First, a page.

|Publication number||US4716578 A|
|Application number||US 06/912,481|
|Publication date||Dec 29, 1987|
|Filing date||Sep 29, 1986|
|Priority date||Sep 29, 1986|
|Publication number||06912481, 912481, US 4716578 A, US 4716578A, US-A-4716578, US4716578 A, US4716578A|
|Inventors||Mark S. Wight|
|Original Assignee||Northern Telecom Limited|
|Export Citation||BiBTeX, EndNote, RefMan|
|Patent Citations (7), Referenced by (13), Classifications (8), Legal Events (6)|
|External Links: USPTO, USPTO Assignment, Espacenet|
The invention relates generally to digital transmission circuits and more particularly to a circuit and method for recovering data from a digital data stream.
It is increasingly common to transmit information from one location to another via digital transmission facilities. For example, the telephone network conventionally uses digital communication links on which is transferred data at the DS1 -digital signal level 1 - or multiple thereof. A DS1 signal is usually defined as a bipolar data stream having a 1.544 MHz frequency.
One of the problems with digital transmission is that, as the signal is transmitted along the transmission path, it traverses a plurality of regenerating stations or repeaters that cause the signal to suffer a phenomenon known as jitter. Because jitter causes the digital signal to oscillate at a lower frequency than the signal data and since the signal also carries the inherent clock or synchronization information, it is a necessary feature of any digital receiver circuit that it provides some means for minimizing the effect of jitter on the recovered data.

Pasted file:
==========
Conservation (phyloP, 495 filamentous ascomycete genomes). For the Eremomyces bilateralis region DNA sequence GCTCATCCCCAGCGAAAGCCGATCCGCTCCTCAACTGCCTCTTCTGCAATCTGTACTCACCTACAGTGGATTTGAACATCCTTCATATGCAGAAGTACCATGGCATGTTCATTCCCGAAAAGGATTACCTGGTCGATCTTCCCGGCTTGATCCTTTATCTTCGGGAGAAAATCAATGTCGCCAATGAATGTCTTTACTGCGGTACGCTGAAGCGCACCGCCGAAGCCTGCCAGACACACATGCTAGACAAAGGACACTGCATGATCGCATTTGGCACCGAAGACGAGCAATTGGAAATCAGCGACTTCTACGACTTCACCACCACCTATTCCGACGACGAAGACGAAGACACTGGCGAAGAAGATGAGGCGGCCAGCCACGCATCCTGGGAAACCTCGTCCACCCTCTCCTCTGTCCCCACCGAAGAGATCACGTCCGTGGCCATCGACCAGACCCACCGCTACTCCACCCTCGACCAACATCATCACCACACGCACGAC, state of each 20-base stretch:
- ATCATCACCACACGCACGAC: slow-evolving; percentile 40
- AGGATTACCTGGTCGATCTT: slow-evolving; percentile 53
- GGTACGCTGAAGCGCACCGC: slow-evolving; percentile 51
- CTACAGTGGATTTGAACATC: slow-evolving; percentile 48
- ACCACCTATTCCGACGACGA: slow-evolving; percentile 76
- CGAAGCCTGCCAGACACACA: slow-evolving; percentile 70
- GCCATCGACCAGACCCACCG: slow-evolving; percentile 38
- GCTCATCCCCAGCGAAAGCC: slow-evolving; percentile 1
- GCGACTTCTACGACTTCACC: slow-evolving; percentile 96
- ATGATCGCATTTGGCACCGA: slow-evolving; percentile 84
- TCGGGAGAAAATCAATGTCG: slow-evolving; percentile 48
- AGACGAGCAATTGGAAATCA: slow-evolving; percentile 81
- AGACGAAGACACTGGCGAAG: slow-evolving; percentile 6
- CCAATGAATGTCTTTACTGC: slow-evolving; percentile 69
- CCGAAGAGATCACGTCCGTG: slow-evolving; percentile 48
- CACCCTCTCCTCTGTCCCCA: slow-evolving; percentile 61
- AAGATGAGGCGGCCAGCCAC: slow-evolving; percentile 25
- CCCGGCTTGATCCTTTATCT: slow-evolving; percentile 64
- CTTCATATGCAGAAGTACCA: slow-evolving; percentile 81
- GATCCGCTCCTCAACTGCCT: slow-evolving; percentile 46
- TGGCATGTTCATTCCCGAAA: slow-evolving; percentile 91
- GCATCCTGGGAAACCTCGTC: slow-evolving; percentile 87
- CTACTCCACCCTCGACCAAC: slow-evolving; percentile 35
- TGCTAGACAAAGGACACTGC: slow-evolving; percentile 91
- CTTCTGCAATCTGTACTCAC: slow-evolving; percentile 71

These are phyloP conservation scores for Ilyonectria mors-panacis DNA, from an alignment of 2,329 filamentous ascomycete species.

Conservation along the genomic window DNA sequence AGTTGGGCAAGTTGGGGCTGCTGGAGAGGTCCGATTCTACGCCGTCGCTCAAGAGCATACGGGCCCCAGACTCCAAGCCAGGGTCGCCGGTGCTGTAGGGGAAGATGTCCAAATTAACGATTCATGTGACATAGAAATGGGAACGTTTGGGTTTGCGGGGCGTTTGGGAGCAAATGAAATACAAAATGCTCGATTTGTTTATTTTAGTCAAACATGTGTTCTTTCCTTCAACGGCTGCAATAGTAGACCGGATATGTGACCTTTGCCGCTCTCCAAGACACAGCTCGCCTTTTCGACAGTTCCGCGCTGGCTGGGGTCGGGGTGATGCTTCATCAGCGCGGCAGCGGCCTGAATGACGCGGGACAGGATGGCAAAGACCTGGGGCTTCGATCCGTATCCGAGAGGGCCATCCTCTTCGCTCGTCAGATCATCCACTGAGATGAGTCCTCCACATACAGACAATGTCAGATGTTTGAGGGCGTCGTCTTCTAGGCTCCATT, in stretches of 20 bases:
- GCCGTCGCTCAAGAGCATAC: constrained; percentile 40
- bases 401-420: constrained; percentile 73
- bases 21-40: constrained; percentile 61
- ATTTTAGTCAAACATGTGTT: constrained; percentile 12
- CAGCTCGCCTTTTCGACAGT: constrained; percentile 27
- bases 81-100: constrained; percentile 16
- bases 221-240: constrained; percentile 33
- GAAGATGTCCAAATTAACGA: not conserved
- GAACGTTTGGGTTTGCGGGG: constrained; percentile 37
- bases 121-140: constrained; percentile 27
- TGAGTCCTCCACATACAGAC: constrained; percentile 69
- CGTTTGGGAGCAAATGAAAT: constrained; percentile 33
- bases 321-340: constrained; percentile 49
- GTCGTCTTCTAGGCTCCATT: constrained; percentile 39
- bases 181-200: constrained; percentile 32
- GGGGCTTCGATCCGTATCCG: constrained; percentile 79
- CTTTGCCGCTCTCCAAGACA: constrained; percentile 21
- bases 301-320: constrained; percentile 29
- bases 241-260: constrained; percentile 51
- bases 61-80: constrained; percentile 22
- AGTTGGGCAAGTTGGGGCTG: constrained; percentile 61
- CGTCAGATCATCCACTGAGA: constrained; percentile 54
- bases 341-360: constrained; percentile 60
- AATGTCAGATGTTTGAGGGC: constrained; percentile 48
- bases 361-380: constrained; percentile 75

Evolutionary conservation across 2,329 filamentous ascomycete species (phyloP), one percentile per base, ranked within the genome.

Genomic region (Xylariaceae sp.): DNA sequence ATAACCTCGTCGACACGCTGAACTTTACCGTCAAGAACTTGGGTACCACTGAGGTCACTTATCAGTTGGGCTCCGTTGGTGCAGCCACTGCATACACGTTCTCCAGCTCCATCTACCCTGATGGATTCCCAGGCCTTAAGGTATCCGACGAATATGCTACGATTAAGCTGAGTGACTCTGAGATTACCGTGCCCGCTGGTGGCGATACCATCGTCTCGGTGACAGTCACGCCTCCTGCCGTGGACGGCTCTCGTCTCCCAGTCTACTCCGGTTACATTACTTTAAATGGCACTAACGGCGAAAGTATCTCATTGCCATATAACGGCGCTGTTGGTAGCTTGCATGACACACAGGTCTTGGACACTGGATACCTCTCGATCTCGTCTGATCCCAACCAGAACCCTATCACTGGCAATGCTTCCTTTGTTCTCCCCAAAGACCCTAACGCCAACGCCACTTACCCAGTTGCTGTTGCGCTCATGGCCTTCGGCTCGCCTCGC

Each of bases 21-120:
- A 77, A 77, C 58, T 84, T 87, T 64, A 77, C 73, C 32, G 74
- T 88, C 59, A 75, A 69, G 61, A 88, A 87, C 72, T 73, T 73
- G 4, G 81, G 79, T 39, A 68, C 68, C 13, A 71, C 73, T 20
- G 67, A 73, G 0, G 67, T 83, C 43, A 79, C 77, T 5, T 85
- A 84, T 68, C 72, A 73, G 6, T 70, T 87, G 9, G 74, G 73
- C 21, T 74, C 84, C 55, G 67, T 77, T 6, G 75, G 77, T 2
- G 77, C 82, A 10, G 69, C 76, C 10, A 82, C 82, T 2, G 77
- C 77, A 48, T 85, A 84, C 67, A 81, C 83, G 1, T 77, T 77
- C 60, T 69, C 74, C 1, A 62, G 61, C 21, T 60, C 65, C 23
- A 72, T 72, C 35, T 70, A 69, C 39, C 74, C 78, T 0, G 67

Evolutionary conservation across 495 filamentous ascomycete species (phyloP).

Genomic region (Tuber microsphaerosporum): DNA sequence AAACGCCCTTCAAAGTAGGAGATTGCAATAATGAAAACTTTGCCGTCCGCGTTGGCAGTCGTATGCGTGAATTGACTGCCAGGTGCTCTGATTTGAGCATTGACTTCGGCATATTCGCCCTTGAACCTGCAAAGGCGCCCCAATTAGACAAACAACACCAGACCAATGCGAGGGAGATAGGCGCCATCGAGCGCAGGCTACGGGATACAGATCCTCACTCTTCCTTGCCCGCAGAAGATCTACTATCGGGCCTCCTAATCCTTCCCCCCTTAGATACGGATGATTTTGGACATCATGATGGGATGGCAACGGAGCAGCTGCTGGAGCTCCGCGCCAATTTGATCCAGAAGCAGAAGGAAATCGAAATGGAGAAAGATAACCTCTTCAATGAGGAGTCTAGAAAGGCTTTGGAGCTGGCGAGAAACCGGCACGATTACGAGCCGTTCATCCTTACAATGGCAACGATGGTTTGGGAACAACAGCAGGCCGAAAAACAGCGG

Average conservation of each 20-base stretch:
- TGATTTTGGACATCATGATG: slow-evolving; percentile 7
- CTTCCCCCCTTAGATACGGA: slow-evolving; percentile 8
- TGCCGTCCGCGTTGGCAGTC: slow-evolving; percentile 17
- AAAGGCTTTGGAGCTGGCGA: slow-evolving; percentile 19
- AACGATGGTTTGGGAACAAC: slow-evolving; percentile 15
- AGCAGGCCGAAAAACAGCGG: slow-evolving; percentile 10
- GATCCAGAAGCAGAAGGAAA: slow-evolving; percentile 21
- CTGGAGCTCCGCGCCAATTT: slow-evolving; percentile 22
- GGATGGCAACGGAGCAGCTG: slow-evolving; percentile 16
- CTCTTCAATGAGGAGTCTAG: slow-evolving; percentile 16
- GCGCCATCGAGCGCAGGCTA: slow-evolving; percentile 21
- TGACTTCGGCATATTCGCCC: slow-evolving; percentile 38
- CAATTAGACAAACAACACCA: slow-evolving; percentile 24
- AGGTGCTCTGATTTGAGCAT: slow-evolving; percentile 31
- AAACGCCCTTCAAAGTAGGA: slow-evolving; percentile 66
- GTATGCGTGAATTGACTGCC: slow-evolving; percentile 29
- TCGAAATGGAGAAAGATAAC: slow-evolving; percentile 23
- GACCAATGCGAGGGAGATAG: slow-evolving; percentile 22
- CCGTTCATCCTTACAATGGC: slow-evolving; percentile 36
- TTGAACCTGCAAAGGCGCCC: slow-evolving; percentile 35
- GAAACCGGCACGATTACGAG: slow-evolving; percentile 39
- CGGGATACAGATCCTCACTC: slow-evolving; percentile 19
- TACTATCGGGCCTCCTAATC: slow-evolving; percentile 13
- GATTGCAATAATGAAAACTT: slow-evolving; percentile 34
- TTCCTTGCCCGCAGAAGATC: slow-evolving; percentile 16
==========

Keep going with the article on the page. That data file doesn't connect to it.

To this end, digital data receivers usually have an interface circuit for connection between an input port and the receiver itself. An interface circuit usually includes a data recovery circuit responsive to a bipolar data stream appearing on an input data port for reforming it into a pair of unipolar data streams, and a clock recovery circuit responsive to the pair of data streams for deriving clock signals therefrom as well as a data synchronization stage for synchronizing the received data with the recovered clock for use by subsequent digital circuitry such as a data receiver.
In the case of DS1 transmission, the data stream is a bipolar signal which is converted by the data recovery stage into a pair of unipolar signals. A logical one on the incoming DS1 signal appears as a pulse on one of the outputs of the data recovery stage, each pulse being nominally one-half of a 1.544 MHz clock cycle. A logical zero is the absence of such a pulse at the outputs of the data recovery stage.
The clock recovery stage recovers a 1.544 MHz clock signal from the incoming DS1 signal. It is therefore necessary to establish a phase relationship between the recovered clock and data to avoid data errors in the data synchronization stage. The recovered clock may have a significant amount of jitter due to the cumulative effect of the repeaters on a DS1 carrier and is also dependent on the incoming DS1 data pattern. There is consequently a certain amount of differential phase jitter between the recovered clock and received data dependent on the clock recovery technique. There must therefore be a significant amount of phase margin between the recovered clock and received data to absorb the effects of the clock-data jitter.